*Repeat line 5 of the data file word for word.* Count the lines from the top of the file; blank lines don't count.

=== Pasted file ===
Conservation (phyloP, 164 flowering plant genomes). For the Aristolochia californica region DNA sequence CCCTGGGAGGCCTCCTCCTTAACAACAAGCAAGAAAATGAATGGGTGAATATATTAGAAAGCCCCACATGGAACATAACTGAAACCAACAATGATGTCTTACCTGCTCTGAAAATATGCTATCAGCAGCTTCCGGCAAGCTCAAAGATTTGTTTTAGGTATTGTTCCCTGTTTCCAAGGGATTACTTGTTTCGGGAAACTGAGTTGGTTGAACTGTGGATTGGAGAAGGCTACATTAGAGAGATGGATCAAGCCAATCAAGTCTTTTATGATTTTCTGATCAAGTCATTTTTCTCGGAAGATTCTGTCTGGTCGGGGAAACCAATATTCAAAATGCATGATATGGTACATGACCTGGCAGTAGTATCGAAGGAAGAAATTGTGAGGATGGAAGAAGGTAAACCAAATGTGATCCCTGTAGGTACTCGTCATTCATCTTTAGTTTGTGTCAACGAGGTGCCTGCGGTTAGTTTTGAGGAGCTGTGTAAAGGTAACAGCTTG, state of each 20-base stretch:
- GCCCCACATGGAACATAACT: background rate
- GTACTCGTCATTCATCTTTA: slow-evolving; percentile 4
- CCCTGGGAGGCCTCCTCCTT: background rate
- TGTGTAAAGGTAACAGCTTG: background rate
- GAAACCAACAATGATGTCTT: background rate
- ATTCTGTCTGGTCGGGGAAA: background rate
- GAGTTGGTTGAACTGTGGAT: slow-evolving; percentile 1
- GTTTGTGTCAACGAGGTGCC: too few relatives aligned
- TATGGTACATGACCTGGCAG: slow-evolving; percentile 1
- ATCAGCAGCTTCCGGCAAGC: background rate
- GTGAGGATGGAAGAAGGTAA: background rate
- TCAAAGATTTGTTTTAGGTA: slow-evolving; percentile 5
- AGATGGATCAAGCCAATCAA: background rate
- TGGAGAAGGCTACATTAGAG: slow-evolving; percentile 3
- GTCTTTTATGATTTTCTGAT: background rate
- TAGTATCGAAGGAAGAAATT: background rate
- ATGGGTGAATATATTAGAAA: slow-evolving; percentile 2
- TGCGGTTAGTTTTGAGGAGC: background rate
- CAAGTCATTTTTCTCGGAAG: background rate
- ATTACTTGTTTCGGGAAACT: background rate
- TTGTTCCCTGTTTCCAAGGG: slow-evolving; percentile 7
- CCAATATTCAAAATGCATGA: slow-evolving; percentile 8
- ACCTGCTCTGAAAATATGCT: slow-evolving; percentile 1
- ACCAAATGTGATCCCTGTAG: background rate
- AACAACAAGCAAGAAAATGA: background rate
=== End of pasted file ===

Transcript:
- TGTGTAAAGGTAACAGCTTG: background rate